2. Great post! I see why it took longer to write than others. I think you’re right – church SHOULD happen whenever and wherever, and that’s called community. And formal church is frustrating in almost literally every way because it so seldom reflects that community from which we derive life. I honestly would be right exactly there with you if my story had been a little different – I had an awesome church growing up, and by awesome I mean Scriptural first and completely communal. It was the Church being the Church and just calling the church house its home. When I moved to Cleveland, not a single church I visited reflected this model. I would have given up, what with the building projects (amen) and topical sermon series and the “It’s all about YOU (the members)” atmosphere. But I knew that good church existed, so I kept looking. I new I had found my home when I stumbled upon a medium sized congregation who met in an unassuming little coffee shop, where the Word was preached only and everyone stayed after service to ask how my day was. THIS is why I believe that church is important: when done “right,” it’s only making that necessary gathering of believers an intentional, regular occurrence. It’s not about the praise band, even when the light show says “Look at me!” It’s not about the pastor’s witty illustration, even when he pauses for a laugh. It’s about involving yourself in a community of believers, the big “C” Church, in a way that holds you accountable to the commitment. Maybe it doesn’t sound authentic, and maybe your experiences with Sunday mornings haven’t been, but I hope for you that you will find a church home that allows you to be.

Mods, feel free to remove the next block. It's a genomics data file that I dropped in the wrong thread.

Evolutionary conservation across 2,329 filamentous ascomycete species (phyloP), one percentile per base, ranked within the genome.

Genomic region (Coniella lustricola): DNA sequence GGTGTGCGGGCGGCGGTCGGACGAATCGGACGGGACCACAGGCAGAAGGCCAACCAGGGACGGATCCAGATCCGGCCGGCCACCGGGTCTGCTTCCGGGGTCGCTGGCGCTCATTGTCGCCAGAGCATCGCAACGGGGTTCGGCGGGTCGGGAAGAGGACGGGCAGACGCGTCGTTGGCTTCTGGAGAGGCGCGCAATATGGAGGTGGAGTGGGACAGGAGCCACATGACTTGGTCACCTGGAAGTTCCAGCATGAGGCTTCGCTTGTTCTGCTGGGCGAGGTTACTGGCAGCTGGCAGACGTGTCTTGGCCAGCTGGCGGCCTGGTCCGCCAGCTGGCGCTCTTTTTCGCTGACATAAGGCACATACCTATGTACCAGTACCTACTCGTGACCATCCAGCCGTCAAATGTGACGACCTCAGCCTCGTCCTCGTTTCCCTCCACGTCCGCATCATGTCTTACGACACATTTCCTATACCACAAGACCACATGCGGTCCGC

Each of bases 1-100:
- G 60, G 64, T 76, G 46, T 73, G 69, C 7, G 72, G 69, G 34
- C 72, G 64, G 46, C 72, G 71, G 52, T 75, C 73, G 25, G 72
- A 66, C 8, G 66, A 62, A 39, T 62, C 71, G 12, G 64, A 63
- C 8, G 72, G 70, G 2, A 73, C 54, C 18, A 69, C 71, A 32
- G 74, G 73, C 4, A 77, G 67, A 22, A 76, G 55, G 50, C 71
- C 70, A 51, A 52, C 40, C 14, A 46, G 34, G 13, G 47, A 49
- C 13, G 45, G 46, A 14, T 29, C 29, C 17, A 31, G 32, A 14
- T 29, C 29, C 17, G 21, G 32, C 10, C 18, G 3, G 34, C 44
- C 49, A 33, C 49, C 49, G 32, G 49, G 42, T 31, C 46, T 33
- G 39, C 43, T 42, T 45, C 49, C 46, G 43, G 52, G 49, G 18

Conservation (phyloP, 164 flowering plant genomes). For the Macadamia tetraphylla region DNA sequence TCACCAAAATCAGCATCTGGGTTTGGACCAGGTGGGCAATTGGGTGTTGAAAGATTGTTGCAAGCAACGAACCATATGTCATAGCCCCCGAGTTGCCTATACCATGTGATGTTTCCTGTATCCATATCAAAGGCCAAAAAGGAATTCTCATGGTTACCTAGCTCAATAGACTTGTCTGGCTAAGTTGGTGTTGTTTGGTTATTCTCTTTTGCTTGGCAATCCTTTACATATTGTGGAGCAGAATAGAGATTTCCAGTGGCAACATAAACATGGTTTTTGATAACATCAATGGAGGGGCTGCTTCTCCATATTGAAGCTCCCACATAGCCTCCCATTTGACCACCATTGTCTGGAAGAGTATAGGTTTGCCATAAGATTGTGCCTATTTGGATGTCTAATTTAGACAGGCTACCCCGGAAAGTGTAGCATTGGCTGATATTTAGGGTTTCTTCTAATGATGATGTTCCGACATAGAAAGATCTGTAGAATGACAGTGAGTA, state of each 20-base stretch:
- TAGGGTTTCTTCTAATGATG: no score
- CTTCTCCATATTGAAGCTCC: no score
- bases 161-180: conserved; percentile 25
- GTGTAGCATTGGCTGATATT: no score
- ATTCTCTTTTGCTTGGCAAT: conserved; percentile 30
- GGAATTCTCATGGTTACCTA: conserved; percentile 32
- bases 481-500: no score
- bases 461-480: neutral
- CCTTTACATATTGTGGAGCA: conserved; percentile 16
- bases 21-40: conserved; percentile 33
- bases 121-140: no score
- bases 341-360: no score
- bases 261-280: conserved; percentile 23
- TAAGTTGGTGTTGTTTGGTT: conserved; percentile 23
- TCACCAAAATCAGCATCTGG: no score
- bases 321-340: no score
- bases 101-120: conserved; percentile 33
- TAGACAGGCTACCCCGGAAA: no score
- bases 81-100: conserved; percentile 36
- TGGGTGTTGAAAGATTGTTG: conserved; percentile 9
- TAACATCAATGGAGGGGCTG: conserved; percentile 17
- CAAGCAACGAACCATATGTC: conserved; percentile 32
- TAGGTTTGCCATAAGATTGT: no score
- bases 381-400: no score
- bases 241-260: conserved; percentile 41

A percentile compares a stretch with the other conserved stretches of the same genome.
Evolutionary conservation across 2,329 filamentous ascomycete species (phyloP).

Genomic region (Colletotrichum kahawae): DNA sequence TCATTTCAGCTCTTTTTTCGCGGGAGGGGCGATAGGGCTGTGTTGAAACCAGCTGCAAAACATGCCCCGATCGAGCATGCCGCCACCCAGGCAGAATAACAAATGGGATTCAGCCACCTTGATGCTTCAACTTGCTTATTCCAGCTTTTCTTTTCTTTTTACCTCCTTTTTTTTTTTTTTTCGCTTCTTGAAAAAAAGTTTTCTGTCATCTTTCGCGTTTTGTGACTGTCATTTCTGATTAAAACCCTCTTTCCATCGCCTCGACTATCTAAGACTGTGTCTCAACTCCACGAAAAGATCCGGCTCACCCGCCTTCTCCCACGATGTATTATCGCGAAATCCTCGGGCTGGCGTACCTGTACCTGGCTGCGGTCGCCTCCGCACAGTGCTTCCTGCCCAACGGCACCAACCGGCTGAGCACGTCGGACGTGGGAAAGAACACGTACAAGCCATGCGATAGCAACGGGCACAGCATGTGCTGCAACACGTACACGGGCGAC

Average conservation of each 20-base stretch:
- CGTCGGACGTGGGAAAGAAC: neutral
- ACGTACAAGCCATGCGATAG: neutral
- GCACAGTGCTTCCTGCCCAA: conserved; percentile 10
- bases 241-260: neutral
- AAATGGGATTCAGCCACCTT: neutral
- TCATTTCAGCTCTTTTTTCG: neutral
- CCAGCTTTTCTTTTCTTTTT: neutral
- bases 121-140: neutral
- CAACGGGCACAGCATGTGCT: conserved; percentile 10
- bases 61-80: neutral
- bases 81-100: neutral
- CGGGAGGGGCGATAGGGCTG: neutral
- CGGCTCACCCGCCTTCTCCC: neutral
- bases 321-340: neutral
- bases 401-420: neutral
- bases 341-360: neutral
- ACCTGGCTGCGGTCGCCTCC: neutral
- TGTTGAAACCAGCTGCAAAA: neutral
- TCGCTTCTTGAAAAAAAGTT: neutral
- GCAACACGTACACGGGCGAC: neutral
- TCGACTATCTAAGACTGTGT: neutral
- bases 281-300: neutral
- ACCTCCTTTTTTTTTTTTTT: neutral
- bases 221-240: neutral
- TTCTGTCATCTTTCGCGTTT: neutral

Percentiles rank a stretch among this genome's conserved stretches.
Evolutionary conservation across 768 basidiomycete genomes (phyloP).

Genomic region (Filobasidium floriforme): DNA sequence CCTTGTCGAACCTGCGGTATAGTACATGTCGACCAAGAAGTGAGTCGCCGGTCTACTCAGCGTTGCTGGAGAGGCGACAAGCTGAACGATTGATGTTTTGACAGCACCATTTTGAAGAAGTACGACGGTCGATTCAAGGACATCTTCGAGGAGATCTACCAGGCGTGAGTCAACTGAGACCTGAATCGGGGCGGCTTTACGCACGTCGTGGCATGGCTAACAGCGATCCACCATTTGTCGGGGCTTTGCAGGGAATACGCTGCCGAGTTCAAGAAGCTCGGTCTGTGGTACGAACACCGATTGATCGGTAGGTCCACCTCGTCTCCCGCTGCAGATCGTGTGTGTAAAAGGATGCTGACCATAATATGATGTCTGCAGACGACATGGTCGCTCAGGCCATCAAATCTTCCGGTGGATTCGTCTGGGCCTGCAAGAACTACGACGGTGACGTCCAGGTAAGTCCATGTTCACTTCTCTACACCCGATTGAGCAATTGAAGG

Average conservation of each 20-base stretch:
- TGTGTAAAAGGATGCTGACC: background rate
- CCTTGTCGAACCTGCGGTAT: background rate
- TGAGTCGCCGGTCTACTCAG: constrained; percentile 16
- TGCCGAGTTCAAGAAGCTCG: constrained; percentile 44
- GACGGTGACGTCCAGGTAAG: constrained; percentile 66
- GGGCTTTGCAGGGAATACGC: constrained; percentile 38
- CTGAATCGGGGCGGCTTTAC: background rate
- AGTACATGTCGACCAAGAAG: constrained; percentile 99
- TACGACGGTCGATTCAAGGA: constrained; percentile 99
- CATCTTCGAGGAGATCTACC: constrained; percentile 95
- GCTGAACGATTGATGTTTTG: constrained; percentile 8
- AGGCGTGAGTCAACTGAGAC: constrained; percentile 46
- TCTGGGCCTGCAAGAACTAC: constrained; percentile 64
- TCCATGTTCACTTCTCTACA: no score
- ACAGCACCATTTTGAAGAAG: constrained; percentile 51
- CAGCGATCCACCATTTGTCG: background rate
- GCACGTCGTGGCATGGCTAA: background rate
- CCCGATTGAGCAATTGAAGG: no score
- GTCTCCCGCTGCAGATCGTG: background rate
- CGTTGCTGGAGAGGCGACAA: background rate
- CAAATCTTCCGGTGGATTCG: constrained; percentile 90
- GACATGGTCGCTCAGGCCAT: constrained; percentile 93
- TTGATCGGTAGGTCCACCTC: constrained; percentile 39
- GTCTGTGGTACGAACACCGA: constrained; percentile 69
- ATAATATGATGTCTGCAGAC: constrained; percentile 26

• Yes! This is all I want and more. Great comment Julianna–I’m so glad you found a home community. I want what you’ve found! I also want to basically frame this comment.

  3. Bethany, I’m so glad you relate! You’re so right about balance–it can be tricky (especially for former Kairos scholars who were basically taught to critically examine everything.) It’s easy to find the logical flaw or falsehood, but difficult to remember that everyone makes mistakes sometimes. Pastors and ministry leaders need to be taken down from the pedestals of perfection we so often put them on.

  4. Now imagine a woman with an MDiv with a specialization in Biblical languages (preaching degree) and what heart ache she experienced within the church and how even she is looking for that sweet gathering of Christians and not finding it in church!

Leave a Reply

Fill in your details below or click an icon to log in: Logo

You are commenting using your account. Log Out / Change )

Twitter picture

You are commenting using your Twitter account. Log Out / Change )

Facebook photo

You are commenting using your Facebook account. Log Out / Change )

Google+ photo

You are commenting using your Google+ account. Log Out / Change )

Connecting to %s